Marseille—France’s largest city on the Mediterranean coast—is many things. It’s the country’s largest commercial port, the birthplace of French hip-hop, and the home of the French Foreign Legion. It’s also a tech industry hotspot and the landing station for 13 major submarine cables. These cables connect Europe with North America, Africa, Cyprus, the Middle East, and Asia. Two more are scheduled to come online next year.
From a networking standpoint, the cables place Marseille very close to Cairo, Dubai, and Saudi Arabia. According to Fabrice Coquio (the managing director for France of data-center-operator Interxion), there are only five or six milliseconds of network latency to any of those locations—less than to Paris 800 kilometers (roughly 500 miles) away.
That has made Marseille a magnet for data-center operations—where data and application providers can “put platforms in a safe environment in terms of legal and financial environments like Europe and particularly the European Union and at the same time be connected to 46 countries directly with a very low latency,” Coqiuo explained. “Basically, in the last 15 years, we have [cut] the cost of a submarine cable to a [10th of what it was] and multiplied the capacity by 50.”
As a result of this transformation of the Internet world and the corresponding rise of Marseille as a digital content center for the world, demand for co-location space has driven Interxion to undertake an interesting construction project: the conversion of a former Nazi submarine base into a seaside data center.
Who’s the U-boat commander?
Netherlands-based Interxion already has one data center in Marseille (MRS1). The company acquired it in 2014 when it was only half-provisioned, and Internexion also had a second (MRS2) under construction nearby. But as Interxion’s managing director in France Fabrice Coquio explained, demand was so high for connectivity to the nearby cable landings that the company needed to start construction of a third data center in parallel with the second.
“Our customers could not depend on one building only, so most of them require a dual-site configuration for obvious purposes,” explained Coquio, “and that’s the reason why two years ago we started the works for MRS2.” The first phase of MRS2 was completed in May of 2018, and the site will be fully operational by the end of this July, with 4,300 square meters [about 46,000 square feet] of rack space. “But in parallel, we’ve got at the same time very large requirements from platforms in general and particularly cloud platforms.”
So Interxion started looking for a way to quickly build a third data center: MRS3.
And that’s where the sub base comes into play. Built by the Germans near the end of the Second World War, the U-boat bunker was never completed. A giant harborside concrete monolith, it had sat vacant for over 75 years—attracting graffiti artists and dust.
This sort of project is rare in the data-center business. “Usually, Interxion uses green fields, and then we build data centers according to whatever you can need,” Coquio said. But the immense size of the bunker complex and its location were an opportunity that has become a 140 million Euro (roughly $160 million) investment in itself. It takes advantage of the cellular construction of the U-boat bunker to build an expandable, modular data center.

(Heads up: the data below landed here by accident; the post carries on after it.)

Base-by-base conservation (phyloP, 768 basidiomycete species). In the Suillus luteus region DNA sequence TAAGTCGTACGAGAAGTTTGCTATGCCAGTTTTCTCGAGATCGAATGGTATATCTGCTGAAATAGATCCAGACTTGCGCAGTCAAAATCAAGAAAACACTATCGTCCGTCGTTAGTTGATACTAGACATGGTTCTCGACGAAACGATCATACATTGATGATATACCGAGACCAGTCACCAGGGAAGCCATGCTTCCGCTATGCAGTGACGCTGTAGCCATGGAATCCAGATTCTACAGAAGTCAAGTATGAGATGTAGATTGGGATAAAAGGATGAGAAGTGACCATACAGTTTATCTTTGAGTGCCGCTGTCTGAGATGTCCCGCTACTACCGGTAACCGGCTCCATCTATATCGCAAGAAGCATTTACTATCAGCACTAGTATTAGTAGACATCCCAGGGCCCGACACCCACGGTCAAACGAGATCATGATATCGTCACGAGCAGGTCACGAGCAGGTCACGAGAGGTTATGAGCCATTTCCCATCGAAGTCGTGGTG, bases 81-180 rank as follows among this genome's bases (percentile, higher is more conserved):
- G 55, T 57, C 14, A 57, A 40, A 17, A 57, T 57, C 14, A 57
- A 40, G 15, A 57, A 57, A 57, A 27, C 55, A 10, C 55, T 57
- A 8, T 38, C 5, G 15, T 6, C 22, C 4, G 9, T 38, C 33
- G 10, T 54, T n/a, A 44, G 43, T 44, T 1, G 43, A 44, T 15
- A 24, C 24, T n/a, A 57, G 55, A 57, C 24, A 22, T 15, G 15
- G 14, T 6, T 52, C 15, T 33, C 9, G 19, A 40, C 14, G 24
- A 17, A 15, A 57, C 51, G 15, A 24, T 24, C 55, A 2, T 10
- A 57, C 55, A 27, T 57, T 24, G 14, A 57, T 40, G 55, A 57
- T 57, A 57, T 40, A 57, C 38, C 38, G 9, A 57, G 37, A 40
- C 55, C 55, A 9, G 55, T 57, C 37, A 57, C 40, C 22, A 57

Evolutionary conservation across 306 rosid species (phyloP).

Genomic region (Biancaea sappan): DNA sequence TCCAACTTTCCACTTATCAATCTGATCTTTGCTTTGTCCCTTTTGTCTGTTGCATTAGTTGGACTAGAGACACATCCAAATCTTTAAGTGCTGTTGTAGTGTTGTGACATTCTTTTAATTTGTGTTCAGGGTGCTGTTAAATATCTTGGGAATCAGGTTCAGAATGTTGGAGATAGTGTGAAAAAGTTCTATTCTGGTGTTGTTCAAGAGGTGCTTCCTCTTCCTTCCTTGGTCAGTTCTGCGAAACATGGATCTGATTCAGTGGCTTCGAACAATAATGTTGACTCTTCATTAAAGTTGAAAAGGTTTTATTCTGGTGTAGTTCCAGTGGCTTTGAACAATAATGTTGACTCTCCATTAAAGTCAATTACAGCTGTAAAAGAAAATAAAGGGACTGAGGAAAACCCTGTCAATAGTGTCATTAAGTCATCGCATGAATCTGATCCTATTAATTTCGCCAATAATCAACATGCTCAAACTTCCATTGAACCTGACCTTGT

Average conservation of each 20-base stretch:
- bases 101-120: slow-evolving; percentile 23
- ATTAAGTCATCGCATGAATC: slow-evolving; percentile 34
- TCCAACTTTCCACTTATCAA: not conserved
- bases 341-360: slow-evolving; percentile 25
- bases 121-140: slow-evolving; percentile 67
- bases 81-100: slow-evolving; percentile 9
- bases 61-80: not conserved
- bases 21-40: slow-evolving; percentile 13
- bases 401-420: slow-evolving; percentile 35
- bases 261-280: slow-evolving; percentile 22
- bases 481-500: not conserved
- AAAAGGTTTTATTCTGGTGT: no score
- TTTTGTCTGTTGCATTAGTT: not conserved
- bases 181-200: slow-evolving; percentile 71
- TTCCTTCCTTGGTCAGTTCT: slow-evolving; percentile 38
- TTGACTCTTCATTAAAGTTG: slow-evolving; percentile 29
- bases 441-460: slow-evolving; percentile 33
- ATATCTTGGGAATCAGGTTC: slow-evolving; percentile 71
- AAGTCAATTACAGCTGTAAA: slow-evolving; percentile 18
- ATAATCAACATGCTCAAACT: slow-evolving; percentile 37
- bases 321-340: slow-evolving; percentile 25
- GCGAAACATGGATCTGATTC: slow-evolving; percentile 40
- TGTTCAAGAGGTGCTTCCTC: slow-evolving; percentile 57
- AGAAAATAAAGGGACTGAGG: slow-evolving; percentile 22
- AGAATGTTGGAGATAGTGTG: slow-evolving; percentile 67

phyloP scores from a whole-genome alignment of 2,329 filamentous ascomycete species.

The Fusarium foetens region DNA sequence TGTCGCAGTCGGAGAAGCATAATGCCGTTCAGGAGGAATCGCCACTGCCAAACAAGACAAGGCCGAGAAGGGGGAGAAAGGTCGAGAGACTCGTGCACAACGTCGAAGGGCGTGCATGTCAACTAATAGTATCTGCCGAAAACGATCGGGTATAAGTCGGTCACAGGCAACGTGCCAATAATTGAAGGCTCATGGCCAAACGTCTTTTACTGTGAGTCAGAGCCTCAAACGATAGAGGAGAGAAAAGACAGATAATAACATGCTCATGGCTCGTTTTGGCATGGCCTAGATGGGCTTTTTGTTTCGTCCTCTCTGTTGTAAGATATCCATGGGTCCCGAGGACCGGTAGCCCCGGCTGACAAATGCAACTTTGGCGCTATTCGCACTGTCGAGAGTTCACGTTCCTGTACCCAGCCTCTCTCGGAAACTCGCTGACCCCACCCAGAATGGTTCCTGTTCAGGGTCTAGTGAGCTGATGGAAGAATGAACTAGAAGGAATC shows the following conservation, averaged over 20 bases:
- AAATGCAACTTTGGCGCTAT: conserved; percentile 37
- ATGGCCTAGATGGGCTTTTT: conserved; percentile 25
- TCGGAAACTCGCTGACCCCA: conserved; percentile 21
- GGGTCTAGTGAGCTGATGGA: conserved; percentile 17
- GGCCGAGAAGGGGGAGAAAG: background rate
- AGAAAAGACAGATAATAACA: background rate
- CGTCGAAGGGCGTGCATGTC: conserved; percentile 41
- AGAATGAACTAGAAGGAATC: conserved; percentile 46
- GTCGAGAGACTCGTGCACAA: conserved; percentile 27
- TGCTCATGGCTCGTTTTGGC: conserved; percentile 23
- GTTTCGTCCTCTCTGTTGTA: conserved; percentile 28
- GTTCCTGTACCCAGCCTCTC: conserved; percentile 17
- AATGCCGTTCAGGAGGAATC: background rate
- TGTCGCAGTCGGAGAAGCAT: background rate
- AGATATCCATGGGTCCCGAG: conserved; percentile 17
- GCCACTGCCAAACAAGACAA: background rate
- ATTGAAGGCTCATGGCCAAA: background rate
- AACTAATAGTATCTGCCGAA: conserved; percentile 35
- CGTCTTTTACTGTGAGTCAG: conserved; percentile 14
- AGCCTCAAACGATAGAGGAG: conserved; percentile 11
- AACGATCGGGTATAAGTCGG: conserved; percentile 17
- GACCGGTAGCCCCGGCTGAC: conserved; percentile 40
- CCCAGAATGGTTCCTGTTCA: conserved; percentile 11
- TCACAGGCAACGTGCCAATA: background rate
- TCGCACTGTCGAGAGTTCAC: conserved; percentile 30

“Cloud platforms and content platforms require not just hundreds of square meters of space,” Coquio said, “but multiples of megawatts of IT power.” While MRS1 and MRS2 are more about having a high network density, MRS3 will be focused on compute density, MRS3’s design allows for “compute rooms with the same kind of racks, the same kind of servers, and so on,” he noted, “and is going to be much more dedicated to cloud platforms and digital media platforms.”
Physical security won’t be much of an issue with the bunker design. The bunker’s location within the national harbor area is also a plus: “It’s totally fenced, protected, protected by the national gendarmerie in France,” Coquio explained, “and in terms of security, this is also something which attracted some of our customers and particularly, by the way, some of our American customers.”
The proximity to the harbor also means MRS3 is being designed to deal with the elements, including seawater and salt corrosion. “There’s something more dangerous than the salt, and that’s all the micro-particles that you are getting from the diesel engines of the ships—whether you’re talking about cruise ships, or ferries, and so on,” Coquio said. “So that’s the reason why we’ve got very specific filters equipping our exhaust pipes for our generators, but also all the filters for the dry coolers or the chillers on the roof.”
While MRS3 won’t be complete until the end of the year, Interxion is already seeing a surge in customers using its Marseilles data centers as a staging and assembly plant for digital content.
“Approximately a year ago, we saw that a lot of companies were coming to our sites to use that as a kind of a manufacturing plant for content—cloud content, digital media content, social content, whatever,” Coquio said. “They aggregate the various parts coming from various parties and produce that as if it was a real factory. And from that factory, it’s not only a production plant—it’s also a distribution plant. And that’s what is really making Marseille unique here.”
The data centers are also drawing interest from customers at the other end of those cables. “We signed with a company from the Middle East which is basically a kind of a Arabic Netflix,” Coquio said, “and of course their scope is not as wide as the one of Netflix, but they still deliver video content to approximately more than 400 million people. They can collect and pull all the content from Marseille.”
Listing image by Interxion